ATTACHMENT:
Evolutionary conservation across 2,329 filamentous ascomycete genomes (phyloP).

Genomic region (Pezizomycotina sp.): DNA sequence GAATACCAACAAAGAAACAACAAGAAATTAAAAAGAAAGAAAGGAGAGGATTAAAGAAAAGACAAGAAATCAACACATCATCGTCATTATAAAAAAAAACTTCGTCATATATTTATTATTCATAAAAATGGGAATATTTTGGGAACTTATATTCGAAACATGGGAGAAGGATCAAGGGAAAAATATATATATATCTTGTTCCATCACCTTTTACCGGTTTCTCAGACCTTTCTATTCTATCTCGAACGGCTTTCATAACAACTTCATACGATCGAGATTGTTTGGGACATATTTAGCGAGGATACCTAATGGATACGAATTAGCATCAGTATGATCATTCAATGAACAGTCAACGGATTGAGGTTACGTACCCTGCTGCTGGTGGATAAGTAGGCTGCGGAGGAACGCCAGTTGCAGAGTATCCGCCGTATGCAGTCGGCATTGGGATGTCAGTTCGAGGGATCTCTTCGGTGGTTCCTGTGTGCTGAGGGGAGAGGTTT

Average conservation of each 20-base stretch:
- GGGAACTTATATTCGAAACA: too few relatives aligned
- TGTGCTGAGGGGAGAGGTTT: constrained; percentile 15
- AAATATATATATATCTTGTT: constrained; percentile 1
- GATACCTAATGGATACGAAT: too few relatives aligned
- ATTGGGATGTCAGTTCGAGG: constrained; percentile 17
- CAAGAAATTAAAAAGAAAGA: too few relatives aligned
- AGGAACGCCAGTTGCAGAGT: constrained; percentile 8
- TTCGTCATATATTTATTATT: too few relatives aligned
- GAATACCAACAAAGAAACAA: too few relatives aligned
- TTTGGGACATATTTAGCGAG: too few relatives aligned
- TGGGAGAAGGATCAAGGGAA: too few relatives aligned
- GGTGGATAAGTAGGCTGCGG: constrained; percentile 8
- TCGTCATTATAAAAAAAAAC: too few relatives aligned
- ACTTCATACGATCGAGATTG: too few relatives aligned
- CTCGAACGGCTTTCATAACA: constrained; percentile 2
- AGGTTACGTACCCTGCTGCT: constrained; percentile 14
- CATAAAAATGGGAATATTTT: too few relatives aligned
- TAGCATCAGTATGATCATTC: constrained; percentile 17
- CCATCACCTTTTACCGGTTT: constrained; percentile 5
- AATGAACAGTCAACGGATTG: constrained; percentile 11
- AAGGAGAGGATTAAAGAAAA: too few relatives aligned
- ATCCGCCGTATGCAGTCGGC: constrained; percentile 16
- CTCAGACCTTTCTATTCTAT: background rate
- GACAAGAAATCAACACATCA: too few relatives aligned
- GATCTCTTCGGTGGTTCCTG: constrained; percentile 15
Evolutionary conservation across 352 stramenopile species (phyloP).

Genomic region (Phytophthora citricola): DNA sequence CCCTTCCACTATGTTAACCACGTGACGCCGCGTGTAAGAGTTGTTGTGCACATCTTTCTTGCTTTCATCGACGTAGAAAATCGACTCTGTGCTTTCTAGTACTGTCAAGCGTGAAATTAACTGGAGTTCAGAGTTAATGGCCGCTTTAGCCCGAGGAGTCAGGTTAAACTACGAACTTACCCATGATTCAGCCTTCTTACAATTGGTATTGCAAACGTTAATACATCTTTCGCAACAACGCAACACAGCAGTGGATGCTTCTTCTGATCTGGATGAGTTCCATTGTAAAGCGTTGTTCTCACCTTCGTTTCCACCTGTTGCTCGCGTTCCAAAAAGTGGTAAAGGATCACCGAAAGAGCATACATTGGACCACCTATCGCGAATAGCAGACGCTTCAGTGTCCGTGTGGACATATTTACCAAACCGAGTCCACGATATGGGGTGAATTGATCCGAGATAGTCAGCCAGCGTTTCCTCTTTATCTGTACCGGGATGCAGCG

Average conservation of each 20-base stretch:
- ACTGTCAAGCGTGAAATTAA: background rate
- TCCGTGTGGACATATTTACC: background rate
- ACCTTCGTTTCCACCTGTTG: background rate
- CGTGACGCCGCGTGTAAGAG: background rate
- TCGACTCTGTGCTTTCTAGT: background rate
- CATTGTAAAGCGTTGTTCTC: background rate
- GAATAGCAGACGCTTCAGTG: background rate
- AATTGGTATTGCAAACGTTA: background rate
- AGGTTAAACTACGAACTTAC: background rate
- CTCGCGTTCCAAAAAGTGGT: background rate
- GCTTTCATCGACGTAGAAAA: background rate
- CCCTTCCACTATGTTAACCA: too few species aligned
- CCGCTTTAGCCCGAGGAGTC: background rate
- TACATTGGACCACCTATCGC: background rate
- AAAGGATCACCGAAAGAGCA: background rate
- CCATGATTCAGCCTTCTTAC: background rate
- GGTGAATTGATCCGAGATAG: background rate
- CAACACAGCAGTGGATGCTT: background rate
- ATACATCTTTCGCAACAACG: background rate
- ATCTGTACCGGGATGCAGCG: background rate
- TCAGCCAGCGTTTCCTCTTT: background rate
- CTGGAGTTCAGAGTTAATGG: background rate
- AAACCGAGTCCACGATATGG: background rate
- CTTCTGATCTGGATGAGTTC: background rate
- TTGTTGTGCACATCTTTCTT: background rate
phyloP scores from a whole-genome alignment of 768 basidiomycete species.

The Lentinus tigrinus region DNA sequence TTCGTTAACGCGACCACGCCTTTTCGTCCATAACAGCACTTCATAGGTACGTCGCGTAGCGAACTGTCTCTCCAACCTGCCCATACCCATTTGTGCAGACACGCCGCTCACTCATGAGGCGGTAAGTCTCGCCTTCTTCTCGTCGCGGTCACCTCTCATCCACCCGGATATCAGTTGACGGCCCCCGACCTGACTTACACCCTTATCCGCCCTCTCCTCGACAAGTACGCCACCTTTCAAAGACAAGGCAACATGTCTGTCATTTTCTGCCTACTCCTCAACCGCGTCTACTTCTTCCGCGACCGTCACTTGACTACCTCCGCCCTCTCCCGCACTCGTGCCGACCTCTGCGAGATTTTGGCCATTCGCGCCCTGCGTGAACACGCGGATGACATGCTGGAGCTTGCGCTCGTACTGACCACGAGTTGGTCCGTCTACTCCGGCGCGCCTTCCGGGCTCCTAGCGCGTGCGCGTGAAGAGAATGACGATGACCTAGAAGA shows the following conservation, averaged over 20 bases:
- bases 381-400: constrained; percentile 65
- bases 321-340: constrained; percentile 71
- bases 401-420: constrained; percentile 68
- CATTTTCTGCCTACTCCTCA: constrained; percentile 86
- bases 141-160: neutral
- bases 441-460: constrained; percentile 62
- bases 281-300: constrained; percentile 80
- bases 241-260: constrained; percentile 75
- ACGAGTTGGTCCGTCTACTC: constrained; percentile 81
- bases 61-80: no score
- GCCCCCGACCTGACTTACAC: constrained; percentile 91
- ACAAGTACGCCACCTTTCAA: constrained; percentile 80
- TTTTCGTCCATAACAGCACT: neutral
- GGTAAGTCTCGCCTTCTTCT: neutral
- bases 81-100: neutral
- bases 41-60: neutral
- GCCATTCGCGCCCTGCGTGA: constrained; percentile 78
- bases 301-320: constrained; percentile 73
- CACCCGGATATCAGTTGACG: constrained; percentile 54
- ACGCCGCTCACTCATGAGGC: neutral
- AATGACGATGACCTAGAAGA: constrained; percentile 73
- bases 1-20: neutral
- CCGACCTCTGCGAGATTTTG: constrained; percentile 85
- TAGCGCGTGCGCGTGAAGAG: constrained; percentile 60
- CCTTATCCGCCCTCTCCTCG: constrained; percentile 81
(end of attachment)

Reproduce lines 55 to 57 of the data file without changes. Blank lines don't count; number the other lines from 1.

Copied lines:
- CTTCTGATCTGGATGAGTTC: background rate
- TTGTTGTGCACATCTTTCTT: background rate
phyloP scores from a whole-genome alignment of 768 basidiomycete species.